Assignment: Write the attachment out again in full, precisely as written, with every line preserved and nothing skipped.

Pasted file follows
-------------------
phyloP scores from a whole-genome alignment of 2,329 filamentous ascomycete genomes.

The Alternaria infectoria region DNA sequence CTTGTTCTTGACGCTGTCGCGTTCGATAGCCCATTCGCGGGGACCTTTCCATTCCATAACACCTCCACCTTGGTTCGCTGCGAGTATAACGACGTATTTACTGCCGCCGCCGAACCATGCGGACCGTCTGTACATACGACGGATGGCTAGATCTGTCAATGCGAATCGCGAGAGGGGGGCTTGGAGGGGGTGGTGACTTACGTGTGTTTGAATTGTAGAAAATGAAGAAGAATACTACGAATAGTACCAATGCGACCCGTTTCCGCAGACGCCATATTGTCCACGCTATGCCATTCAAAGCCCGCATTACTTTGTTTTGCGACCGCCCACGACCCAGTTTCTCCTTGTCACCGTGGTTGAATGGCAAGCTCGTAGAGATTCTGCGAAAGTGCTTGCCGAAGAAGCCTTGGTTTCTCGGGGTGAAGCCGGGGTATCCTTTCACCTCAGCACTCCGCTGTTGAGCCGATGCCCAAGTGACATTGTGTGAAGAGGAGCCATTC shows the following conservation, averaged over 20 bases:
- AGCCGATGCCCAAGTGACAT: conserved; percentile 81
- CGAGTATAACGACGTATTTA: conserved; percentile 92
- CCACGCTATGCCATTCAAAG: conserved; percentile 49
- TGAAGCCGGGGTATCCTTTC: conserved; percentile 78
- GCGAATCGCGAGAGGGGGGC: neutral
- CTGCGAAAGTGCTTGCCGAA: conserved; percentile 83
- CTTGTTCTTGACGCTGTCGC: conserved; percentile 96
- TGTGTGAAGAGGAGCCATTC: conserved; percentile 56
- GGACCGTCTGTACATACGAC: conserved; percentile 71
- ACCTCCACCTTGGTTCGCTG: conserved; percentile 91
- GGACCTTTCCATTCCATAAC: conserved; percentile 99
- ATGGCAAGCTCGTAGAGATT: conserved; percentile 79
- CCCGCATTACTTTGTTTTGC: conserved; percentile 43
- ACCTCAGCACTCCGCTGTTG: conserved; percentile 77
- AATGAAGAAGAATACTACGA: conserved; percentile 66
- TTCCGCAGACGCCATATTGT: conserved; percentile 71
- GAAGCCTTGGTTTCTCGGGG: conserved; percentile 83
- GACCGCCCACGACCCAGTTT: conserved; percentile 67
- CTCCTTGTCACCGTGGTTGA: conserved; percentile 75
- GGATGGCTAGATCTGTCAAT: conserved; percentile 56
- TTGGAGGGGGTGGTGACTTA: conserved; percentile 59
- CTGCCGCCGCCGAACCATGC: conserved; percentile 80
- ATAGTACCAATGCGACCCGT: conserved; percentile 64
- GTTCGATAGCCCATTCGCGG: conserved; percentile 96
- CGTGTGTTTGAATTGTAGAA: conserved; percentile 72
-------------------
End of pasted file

phyloP scores from a whole-genome alignment of 2,329 filamentous ascomycete genomes.

The Alternaria infectoria region DNA sequence CTTGTTCTTGACGCTGTCGCGTTCGATAGCCCATTCGCGGGGACCTTTCCATTCCATAACACCTCCACCTTGGTTCGCTGCGAGTATAACGACGTATTTACTGCCGCCGCCGAACCATGCGGACCGTCTGTACATACGACGGATGGCTAGATCTGTCAATGCGAATCGCGAGAGGGGGGCTTGGAGGGGGTGGTGACTTACGTGTGTTTGAATTGTAGAAAATGAAGAAGAATACTACGAATAGTACCAATGCGACCCGTTTCCGCAGACGCCATATTGTCCACGCTATGCCATTCAAAGCCCGCATTACTTTGTTTTGCGACCGCCCACGACCCAGTTTCTCCTTGTCACCGTGGTTGAATGGCAAGCTCGTAGAGATTCTGCGAAAGTGCTTGCCGAAGAAGCCTTGGTTTCTCGGGGTGAAGCCGGGGTATCCTTTCACCTCAGCACTCCGCTGTTGAGCCGATGCCCAAGTGACATTGTGTGAAGAGGAGCCATTC shows the following conservation, averaged over 20 bases:
- AGCCGATGCCCAAGTGACAT: conserved; percentile 81
- CGAGTATAACGACGTATTTA: conserved; percentile 92
- CCACGCTATGCCATTCAAAG: conserved; percentile 49
- TGAAGCCGGGGTATCCTTTC: conserved; percentile 78
- GCGAATCGCGAGAGGGGGGC: neutral
- CTGCGAAAGTGCTTGCCGAA: conserved; percentile 83
- CTTGTTCTTGACGCTGTCGC: conserved; percentile 96
- TGTGTGAAGAGGAGCCATTC: conserved; percentile 56
- GGACCGTCTGTACATACGAC: conserved; percentile 71
- ACCTCCACCTTGGTTCGCTG: conserved; percentile 91
- GGACCTTTCCATTCCATAAC: conserved; percentile 99
- ATGGCAAGCTCGTAGAGATT: conserved; percentile 79
- CCCGCATTACTTTGTTTTGC: conserved; percentile 43
- ACCTCAGCACTCCGCTGTTG: conserved; percentile 77
- AATGAAGAAGAATACTACGA: conserved; percentile 66
- TTCCGCAGACGCCATATTGT: conserved; percentile 71
- GAAGCCTTGGTTTCTCGGGG: conserved; percentile 83
- GACCGCCCACGACCCAGTTT: conserved; percentile 67
- CTCCTTGTCACCGTGGTTGA: conserved; percentile 75
- GGATGGCTAGATCTGTCAAT: conserved; percentile 56
- TTGGAGGGGGTGGTGACTTA: conserved; percentile 59
- CTGCCGCCGCCGAACCATGC: conserved; percentile 80
- ATAGTACCAATGCGACCCGT: conserved; percentile 64
- GTTCGATAGCCCATTCGCGG: conserved; percentile 96
- CGTGTGTTTGAATTGTAGAA: conserved; percentile 72